Takayama

Trip Start Mar 15, 2004
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Trip End Apr 16, 2005


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Wednesday, May 5, 2004

Hello again!

We are on our last day of the Golden Week vacation. Back to work tomorrow! On Monday and Tuesday Kyle, Chris, Joel, and I went on a little road trip to Takayama. It is sometimes called Little Kyoto because it has a lot of traditional appeal. In my opinion it is far better then Kyoto. I thought I should come to the Manboo to send through some pictures of our little vacation. This is hopefully the last time I will have to visit this establishment (Kyle and I should be all set with Internet at home as of Monday and I can`t wait!). When I got to my booth the man across the way was listening to his porn at full volume. How disgusting is that? I mean, I know I`m in a foreign country and everything, but isn`t it a universal type of politeness thing that one should listen to their porn quietly when in a public place? I went to the front desk to ask for a new location, but ran into a bit of a language barrier. They just couldn`t understand why I didn`t find my assigned seating acceptable, and I couldn`t communicate `the porn next door is too loud`. I returned to my booth and when the next spicy scene came up I got a staff member to come over and listen with me. He ended up knocking on the man`s door to ask him to turn down the volume. Rather than put the supplied headphones on, the man turned the volume down a bit. So, I was able to upload my pictures in relative peace. Gross. Anyways, back to the trip.

We rented a little Honda at 6am Monday morning, picked up some friends and headed for the Japan Alps. Takayama is about 185 kms away from Nagoya. That seems pretty close, but considering the speed limit on Japanese highways is about 50 kms per hour it took a while to get there. We jumped onto the elevated highway and got caught up in this ridiculous circular loop. THE RING as the loop is called does not serve a function that we can understand. We went around and around and then returned to the regular streets for the rest of our trip. The drive was exceptionally smooth considering the backwards driving they do here (right hand drive, turn signals on the opposite side, and driving on the opposite side). We only drove on the wrong side of the road one time (while trying desperately to locate a bowling alley in Takayama ... more on that later) and ran one red light. Not bad huh? Kyle did an amazing job driving while I slept in the back seat. Highways in Japan have a lot of interesting features. Such as a helpful highway owl that appears at some intersections. Its eyes light up alternately. We didn`t understand, so we just assumed that it was keeping a watchful eye on all of the motorists. How nice.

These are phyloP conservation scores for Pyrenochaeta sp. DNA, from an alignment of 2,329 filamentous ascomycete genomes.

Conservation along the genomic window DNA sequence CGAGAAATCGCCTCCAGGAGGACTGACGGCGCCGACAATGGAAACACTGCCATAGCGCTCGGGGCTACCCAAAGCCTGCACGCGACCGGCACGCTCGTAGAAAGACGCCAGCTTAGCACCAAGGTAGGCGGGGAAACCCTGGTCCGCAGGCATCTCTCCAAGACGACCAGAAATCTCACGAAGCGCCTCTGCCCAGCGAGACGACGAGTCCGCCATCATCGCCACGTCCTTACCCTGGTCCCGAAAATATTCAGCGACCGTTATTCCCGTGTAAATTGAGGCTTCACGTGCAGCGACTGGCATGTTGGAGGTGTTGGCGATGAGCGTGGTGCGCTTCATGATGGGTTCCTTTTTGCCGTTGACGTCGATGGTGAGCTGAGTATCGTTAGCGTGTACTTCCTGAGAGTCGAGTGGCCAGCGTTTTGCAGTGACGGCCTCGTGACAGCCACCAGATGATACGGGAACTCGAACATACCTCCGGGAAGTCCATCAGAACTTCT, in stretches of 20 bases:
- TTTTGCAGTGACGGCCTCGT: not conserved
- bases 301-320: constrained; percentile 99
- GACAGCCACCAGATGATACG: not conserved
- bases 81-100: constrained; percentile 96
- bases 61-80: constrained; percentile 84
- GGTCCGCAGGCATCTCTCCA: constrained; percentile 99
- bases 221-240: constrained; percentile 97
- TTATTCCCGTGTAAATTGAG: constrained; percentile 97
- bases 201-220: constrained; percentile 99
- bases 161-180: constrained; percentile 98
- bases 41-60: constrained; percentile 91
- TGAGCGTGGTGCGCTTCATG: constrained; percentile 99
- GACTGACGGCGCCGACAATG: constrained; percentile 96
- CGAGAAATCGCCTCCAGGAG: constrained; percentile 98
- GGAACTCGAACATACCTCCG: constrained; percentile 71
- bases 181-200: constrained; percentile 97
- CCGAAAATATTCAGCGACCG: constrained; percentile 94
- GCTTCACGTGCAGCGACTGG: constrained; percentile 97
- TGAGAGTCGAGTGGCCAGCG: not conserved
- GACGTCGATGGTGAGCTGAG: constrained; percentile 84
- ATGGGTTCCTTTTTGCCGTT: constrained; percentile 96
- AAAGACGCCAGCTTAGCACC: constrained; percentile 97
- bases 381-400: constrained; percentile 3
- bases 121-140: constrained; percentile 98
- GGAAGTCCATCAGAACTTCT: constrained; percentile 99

We spent the first few hours in Takayama touring the Hida Folk Village. At least we think that`s what it`s called. Sometimes they spell it Hida Fork Village, but we didn`t see too many forks around. We were expecting this area to be packed with hordes of tourists, but none seemed to want to show up. We were told to not travel anywhere in Japan during Golden Week. Everyone in Japan has the same week off, so tourist areas are extremely crowded. Perhaps the rainy weather kept people away. Anyways, this village includes several old style Japanese homes. All houses have been preserved so we can understand the way people lived way back when ... when you ask? Your guess is as good as mine. A very long time ago is the best answer I can provide. All the homes were original and very beautiful.

We walked back through town and decided to hop in the car and try to find a skyline road that wraps around the mountains and apparently offers spectacular views (this was the first time our friend Joel had ever been in the mountains, so he was very excited about ... everything the whole weekend). We were not able to find the specific road we were searching for, but it didn`t matter because the road we were on was amazing. It twisted and wound its way through the mountains. We went so high we found snow which was neat. The landscape is wonderful. The trees are of mixed types so everything is a patchwork of various tones of green and brown. So pretty.